NJ artist 070 Shake had her first breakthrough as a guest on multiple albums from Kanye West's Wyoming sessions, including his own ye, Pusha T's Daytona, and Nas' Nasir, and two years later she released her own debut album, Modus Vivendi, which further established her as a refreshing new voice in the hip hop world. On that album, she did use rap cadences and trap beats, but it wasn't really a rap album; she sounded more like a singer at heart. Modus Vivendi almost seemed caught between what Shake wanted to be and what people expected from a G.O.O.D. Music artist, but on You Can't Kill Me, she sounds wholly original. Aside from the occasional brush with the genre, You Can't Kill Me isn't a rap album at all. It's a soulful art pop album, and this time Shake relies less on gurgly auto-tune and more on just belting it. The album's only featured guest is Christine & the Queens, and they're a very fitting pair. Like Christine, Shake makes left-of-the-dial pop music that casually defies genre and expectations. The album's full of futuristic, innovative production, and lush, multi-layered vocal harmonies. To quote Madonna, who recently featured Shake on an official remix of "Frozen," "There is no one like her."
Post Malone - Twelve Carat Toothache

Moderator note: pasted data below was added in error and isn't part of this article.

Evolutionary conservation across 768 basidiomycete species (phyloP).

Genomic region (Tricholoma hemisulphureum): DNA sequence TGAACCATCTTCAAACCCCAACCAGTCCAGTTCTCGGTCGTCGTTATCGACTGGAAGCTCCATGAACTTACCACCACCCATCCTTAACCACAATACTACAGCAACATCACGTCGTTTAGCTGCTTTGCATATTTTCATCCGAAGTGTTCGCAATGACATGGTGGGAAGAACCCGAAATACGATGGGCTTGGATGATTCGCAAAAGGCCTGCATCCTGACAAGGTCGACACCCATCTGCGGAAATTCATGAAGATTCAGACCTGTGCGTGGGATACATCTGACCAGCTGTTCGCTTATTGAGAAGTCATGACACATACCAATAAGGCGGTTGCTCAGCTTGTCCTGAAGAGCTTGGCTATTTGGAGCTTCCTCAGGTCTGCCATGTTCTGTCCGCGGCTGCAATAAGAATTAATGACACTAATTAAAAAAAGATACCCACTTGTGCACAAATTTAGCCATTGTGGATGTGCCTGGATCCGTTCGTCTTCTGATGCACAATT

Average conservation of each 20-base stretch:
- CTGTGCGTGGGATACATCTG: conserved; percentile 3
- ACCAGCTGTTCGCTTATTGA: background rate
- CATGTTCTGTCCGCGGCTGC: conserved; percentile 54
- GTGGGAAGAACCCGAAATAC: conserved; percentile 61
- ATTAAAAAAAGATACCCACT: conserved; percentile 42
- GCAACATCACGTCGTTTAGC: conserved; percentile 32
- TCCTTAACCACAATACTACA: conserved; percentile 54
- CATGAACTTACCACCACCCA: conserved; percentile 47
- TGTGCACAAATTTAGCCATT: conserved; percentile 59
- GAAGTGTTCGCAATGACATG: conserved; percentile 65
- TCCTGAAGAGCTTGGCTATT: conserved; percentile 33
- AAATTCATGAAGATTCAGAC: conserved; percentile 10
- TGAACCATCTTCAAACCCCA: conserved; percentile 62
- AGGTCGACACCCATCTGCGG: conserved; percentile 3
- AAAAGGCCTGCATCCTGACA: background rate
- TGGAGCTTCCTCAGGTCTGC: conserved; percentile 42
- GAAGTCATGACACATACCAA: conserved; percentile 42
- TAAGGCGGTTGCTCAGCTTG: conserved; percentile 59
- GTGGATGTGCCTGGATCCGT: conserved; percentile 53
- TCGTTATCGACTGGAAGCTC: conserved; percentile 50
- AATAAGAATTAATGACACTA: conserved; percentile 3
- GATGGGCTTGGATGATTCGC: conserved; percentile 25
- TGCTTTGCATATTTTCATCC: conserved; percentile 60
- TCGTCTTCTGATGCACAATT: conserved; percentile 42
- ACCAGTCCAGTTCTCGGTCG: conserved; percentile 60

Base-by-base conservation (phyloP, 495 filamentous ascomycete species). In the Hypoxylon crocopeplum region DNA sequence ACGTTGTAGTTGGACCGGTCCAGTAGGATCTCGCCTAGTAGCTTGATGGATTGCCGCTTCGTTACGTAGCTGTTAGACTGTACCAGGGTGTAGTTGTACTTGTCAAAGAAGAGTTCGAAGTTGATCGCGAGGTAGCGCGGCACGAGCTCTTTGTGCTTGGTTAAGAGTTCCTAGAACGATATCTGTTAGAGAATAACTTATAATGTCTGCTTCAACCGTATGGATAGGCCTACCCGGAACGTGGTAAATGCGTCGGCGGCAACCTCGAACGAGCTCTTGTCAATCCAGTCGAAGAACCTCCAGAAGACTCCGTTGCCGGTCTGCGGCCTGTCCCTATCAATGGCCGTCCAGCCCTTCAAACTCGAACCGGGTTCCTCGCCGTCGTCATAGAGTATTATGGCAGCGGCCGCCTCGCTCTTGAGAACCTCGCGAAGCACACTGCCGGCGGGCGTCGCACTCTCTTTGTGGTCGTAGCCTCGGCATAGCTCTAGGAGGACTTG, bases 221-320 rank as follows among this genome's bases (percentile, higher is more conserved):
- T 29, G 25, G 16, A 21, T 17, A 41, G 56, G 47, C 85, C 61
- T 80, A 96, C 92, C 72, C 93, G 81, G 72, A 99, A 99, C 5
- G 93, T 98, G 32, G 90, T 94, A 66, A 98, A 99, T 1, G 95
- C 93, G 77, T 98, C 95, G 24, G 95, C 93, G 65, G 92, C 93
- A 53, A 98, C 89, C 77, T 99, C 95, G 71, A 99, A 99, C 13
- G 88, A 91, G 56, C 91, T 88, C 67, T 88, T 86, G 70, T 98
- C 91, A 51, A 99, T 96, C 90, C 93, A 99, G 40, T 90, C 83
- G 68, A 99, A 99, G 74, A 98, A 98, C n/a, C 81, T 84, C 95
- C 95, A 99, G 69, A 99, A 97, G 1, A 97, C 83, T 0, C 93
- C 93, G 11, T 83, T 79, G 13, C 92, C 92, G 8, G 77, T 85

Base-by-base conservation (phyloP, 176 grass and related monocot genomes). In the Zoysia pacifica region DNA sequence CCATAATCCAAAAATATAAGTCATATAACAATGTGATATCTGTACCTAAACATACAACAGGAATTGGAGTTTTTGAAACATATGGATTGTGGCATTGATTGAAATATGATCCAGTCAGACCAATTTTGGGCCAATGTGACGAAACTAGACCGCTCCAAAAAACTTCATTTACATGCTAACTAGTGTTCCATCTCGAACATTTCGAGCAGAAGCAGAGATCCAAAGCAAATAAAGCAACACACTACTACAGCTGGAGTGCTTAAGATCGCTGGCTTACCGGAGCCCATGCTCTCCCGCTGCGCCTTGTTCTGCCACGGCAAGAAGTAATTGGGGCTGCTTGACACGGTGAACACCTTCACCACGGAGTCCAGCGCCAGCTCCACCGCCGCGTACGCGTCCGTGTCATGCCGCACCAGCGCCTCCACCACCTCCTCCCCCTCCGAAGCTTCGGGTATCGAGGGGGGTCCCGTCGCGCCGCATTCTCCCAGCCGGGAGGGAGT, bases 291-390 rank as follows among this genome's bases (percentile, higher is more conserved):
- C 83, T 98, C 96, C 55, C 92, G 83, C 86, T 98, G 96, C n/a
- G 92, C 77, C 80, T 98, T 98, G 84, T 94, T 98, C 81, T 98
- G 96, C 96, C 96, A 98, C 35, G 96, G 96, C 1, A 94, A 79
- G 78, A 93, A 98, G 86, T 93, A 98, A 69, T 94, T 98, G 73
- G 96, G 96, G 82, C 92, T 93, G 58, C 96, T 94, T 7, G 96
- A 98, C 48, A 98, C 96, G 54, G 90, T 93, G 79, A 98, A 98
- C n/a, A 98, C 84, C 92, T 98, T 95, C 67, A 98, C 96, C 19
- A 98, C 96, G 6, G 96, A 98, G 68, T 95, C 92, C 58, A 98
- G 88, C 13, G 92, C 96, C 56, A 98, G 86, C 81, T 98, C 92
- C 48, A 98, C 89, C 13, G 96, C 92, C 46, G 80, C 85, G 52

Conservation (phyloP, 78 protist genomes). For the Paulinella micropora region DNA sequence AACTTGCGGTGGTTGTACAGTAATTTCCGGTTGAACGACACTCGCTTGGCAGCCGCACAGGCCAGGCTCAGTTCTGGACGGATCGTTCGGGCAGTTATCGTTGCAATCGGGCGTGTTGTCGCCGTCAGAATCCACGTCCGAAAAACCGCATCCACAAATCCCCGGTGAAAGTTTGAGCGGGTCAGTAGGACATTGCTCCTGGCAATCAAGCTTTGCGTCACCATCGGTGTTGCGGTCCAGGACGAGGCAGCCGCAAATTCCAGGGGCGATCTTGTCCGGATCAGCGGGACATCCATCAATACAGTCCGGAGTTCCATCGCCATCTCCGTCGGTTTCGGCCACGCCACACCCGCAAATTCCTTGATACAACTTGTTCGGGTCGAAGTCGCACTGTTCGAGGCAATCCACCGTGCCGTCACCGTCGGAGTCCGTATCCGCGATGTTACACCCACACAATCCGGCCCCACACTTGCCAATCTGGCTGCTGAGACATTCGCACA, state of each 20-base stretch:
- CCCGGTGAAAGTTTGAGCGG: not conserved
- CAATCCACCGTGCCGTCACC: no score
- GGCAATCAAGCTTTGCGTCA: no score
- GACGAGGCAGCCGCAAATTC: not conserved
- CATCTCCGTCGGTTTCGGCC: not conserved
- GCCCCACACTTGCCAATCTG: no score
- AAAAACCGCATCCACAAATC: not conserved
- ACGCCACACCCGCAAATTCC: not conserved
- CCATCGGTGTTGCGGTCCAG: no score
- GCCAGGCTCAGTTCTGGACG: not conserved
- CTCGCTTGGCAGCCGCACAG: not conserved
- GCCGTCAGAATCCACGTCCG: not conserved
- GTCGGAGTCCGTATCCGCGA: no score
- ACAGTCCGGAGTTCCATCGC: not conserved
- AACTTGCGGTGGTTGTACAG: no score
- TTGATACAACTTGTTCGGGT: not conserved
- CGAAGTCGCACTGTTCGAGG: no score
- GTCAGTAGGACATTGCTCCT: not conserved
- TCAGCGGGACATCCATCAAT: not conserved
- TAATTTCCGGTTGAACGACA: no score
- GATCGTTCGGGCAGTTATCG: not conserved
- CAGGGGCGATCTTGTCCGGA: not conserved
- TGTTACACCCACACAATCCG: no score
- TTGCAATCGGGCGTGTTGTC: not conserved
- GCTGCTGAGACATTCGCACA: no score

As we've learned over the years, fame does not always mean happiness. Post Malone has touched on this before on songs like "Hollywood's Bleeding" and "Rich & Sad," and now, after releasing two consecutive chart-topping albums, he's toned down his goofball persona in favor of an entire album that frequently grapples with mental health struggles and addiction. Twelve Carat Toothache is the most melancholic Post Malone album to date; he peppers in a few bangers, but most often delivers a mournful, auto-tuned croon over an atmospheric, drumless soundscape or a gentle acoustic guitar. Guest appearances come from The Weeknd on the album's one straight-up pop song, "One Right Now," Doja Cat on the very Doja Cat-like "I Like You (A Happier Song)," Gunna on "I Cannot Be (A Sadder Song)," The Kid LAROI on "Wasting Angels," Roddy Ricch on "Cooped Up," and Fleet Foxes, who bring their signature harmonies to "Love/Hate Letter To Alcohol."